What Gives Chaim Bloom Hope About Chris Sale Despite Rough Start

Sale's 11.25 ERA is the worst in all of baseball


Apr 13, 2023

There’s really no way to put a positive spin on Chris Sale’s start to the 2023 Red Sox season.

No starter in baseball has a worse ERA than Sale, who saw the figure balloon to an unsightly 11.25 following a brutal performance Wednesday against Tampa Bay. Sale walked two Rays and allowed a home run in the first inning at Tropicana Field, setting the tone for a brief four-inning outing in which he allowed six runs (five earned) on seven hits while walking a pair and striking out six.

On a night when Boston’s offense came alive, the hole was too big to escape. Somehow, it was just the first start this season the Red Sox have lost with Sale on the mound, but that doesn’t speak to his ineffectiveness thus far.

The big issue has been command. Sale has already walked four in 12 innings. His 5.3 free passes per nine innings would be by far the worst rate of his career if it were to stand all season. But command, or lack thereof, manifests itself in more ways than just walks. Sale already has allowed five home runs. He served up just six dingers in the 11 starts he made over 2021 and 2022 combined.

The batted-ball numbers further speak to the troubles he’s having. Sale’s average exit velocity against is 91.2 mph, a massive increase over his career rate of roughly 88 mph. Opposing hitters are making hard contact nearly 49% of the time; his career rate is just under 36%. His expected wOBA against is in the bottom 8% of the league.

It’s not going well, but Sale and the team aren’t completely ready to give up hope. For starters, they don’t really have a choice. Sale is supposed to be the ace, the anchor of the rotation. So if he’s not right, the team struggles will continue. On a more hopeful or optimistic note, the Red Sox are taking solace that Sale’s velocity and stuff haven’t seen any sort of sharp decline.

“Coming into the season, I think anybody who follows the club, if you had said the stuff, the velocity, the swing and miss would be there to the extent it has been there (over) the three starts,” Red Sox chief baseball officer Chaim Bloom told WEEI’s “The Greg Hill Show” on Thursday morning. “I think that’s something we’d all be pretty excited about. At the same time, that’s obviously come with some inconsistency. The command piece hasn’t been there like it has in the past. But the fact that the stuff is there, and you consider everything this guy has been through, that part is encouraging.”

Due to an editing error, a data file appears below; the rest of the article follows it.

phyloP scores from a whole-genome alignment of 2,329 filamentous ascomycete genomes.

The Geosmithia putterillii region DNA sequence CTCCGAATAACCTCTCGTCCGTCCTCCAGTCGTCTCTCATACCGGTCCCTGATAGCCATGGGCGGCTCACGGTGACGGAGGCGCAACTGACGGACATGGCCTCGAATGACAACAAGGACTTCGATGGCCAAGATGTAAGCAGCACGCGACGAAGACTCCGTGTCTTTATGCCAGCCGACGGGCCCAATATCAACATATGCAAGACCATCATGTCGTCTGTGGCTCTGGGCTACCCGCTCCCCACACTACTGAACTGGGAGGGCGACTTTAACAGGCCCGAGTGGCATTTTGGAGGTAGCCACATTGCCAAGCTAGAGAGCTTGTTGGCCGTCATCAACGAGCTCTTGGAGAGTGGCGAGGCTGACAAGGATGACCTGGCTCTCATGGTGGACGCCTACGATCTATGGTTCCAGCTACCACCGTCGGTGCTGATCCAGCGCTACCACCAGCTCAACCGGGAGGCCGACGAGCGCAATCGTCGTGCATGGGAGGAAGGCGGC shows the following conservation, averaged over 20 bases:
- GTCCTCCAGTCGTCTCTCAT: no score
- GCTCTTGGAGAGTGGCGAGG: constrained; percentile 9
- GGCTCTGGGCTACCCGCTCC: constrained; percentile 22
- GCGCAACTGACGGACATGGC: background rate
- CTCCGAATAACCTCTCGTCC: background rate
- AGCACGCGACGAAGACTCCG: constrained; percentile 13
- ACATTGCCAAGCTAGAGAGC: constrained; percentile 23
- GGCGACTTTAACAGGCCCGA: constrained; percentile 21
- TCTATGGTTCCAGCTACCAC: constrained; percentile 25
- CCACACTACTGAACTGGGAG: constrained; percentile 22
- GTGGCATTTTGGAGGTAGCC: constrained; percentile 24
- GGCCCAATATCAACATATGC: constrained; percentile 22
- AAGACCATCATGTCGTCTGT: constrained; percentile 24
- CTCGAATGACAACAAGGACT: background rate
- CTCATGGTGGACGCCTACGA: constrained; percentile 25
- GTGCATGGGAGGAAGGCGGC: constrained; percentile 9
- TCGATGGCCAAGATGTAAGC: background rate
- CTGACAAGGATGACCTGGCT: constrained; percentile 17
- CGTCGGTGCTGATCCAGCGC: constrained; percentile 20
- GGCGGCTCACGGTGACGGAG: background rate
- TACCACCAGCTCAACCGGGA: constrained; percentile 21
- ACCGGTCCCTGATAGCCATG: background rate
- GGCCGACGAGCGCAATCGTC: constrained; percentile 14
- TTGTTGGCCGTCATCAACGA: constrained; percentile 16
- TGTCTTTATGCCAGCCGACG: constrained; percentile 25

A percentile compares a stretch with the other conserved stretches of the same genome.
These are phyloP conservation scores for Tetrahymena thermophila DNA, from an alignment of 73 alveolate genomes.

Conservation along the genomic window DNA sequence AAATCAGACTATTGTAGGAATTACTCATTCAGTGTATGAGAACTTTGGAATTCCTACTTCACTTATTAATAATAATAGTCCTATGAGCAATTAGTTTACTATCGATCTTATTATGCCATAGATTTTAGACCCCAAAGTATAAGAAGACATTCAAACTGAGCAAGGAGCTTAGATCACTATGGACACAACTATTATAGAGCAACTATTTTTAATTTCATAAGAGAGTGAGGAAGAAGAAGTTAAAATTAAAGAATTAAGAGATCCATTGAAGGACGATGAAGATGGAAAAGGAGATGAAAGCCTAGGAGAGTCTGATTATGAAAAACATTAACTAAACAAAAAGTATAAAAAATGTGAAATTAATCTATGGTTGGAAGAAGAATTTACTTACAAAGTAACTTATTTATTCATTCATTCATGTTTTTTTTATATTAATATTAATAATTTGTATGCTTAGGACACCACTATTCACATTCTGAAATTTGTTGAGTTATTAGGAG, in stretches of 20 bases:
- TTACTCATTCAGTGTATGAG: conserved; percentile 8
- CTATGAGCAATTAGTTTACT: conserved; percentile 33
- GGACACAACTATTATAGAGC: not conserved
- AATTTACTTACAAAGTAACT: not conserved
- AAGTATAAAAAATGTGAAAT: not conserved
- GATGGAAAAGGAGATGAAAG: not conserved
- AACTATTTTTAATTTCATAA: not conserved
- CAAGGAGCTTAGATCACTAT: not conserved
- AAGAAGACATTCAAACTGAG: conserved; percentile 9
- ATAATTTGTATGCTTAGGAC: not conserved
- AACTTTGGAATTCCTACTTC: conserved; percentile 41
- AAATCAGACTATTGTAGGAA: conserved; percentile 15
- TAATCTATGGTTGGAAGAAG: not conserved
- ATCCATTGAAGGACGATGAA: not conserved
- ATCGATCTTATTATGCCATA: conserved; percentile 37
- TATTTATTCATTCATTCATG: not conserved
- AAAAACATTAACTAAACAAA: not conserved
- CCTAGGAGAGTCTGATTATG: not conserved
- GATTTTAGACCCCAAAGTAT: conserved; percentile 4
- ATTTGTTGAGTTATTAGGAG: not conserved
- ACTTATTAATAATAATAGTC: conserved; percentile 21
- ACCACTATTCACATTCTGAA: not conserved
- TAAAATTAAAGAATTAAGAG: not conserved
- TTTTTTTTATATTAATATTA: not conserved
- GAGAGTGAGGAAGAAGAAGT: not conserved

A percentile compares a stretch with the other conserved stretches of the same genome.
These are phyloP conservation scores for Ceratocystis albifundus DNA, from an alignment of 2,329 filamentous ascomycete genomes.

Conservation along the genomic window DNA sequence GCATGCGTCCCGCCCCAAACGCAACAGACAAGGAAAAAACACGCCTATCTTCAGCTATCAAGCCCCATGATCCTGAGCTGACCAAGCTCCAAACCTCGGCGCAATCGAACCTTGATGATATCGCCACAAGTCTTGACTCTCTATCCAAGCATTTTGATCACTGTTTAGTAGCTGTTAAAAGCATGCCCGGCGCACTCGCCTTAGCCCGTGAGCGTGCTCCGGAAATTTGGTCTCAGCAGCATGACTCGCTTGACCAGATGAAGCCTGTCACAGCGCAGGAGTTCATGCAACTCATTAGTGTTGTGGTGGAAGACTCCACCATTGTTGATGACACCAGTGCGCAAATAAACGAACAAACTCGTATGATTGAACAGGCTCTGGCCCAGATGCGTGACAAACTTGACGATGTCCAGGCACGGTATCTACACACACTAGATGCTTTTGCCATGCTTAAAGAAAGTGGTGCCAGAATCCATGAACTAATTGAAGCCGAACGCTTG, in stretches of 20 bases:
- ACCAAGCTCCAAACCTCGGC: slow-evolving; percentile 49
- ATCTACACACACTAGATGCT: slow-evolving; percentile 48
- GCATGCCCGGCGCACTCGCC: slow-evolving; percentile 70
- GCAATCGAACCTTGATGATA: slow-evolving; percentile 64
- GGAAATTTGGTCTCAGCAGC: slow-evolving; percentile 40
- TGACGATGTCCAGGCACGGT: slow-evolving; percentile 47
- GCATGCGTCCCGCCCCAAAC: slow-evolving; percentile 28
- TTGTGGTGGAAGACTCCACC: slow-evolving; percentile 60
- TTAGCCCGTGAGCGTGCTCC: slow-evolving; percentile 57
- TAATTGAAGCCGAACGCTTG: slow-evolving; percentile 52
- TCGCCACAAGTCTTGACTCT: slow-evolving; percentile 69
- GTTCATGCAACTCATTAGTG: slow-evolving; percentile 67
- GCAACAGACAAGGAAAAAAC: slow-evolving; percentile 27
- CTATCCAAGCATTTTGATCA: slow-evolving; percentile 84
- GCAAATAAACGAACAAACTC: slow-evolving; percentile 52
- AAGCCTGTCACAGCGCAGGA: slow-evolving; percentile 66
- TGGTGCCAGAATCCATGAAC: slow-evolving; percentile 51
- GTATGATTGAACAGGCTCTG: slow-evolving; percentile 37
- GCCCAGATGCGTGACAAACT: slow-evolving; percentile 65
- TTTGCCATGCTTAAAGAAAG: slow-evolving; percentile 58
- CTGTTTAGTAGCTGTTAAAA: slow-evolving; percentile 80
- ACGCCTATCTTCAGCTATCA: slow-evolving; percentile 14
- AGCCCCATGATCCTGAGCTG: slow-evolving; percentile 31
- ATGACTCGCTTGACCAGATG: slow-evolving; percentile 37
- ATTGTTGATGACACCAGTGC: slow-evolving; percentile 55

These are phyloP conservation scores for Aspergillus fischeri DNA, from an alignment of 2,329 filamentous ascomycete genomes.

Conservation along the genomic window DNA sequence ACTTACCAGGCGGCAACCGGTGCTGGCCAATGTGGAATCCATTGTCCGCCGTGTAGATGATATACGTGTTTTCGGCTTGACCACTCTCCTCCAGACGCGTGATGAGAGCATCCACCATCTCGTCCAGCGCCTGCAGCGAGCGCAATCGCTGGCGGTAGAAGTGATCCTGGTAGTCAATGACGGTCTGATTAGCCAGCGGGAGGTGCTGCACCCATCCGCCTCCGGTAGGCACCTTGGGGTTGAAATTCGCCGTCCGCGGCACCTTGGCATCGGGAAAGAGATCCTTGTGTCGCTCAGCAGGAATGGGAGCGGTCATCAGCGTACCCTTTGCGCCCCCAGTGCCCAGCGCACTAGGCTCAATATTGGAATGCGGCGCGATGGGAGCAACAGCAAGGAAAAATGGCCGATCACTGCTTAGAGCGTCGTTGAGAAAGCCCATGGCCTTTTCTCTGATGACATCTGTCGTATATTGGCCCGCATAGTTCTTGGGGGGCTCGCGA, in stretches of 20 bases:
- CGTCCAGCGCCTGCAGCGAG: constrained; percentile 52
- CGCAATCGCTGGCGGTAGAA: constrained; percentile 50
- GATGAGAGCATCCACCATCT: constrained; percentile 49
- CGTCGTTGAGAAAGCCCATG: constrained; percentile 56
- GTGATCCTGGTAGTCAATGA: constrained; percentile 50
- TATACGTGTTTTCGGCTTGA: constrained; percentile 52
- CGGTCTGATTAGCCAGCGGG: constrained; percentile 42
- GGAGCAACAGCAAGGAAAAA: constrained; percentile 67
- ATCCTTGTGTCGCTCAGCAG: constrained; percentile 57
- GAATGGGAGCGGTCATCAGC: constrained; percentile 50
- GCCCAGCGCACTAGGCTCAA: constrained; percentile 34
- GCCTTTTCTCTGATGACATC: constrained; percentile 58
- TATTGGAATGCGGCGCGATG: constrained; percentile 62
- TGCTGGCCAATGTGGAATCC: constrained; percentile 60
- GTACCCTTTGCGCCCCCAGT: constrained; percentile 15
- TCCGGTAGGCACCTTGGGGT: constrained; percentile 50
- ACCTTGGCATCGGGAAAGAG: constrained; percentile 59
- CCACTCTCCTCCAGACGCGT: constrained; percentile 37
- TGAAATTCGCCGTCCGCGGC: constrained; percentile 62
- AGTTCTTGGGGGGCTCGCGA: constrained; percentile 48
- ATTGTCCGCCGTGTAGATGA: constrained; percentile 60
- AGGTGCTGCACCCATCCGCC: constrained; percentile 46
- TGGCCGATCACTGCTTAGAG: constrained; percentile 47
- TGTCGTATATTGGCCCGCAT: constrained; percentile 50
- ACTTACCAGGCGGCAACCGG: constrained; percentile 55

That much is definitely true. Sale’s whiff percentage is back up to 30.1% after sharp declines in 2021 (27.7%) and 2022 (12.5%), and contact in the zone is also way down compared to recent seasons. Bloom also noted Sale’s velocity, especially compared to past early-season performances is up, and that’s true, too. He’s averaging 94 mph on his four-seam fastball, another significant jump over the spring of 2019 or even 2018. That’s not entirely surprising, as this should be Sale at his healthiest in quite some time.

Ultimately, those numbers aren’t the ones that matter, though, especially for a Red Sox team that honestly doesn’t have a ton of margin for error.

“Obviously, nobody is going to work harder than Chris and just make sure he’s executing every inning and every pitch that way he wants to and the way we know that he can, but the stuff has been in a pretty good spot,” Bloom said.

” … I’d much rather us be looking at this point in the season at somebody who shows you what you’re hoping to see in terms of the power that he can generate, the power of the stuff and that we’re waiting for the command to come around (rather) than vice versa.”

Thumbnail photo via Kim Klement/USA TODAY Sports Images
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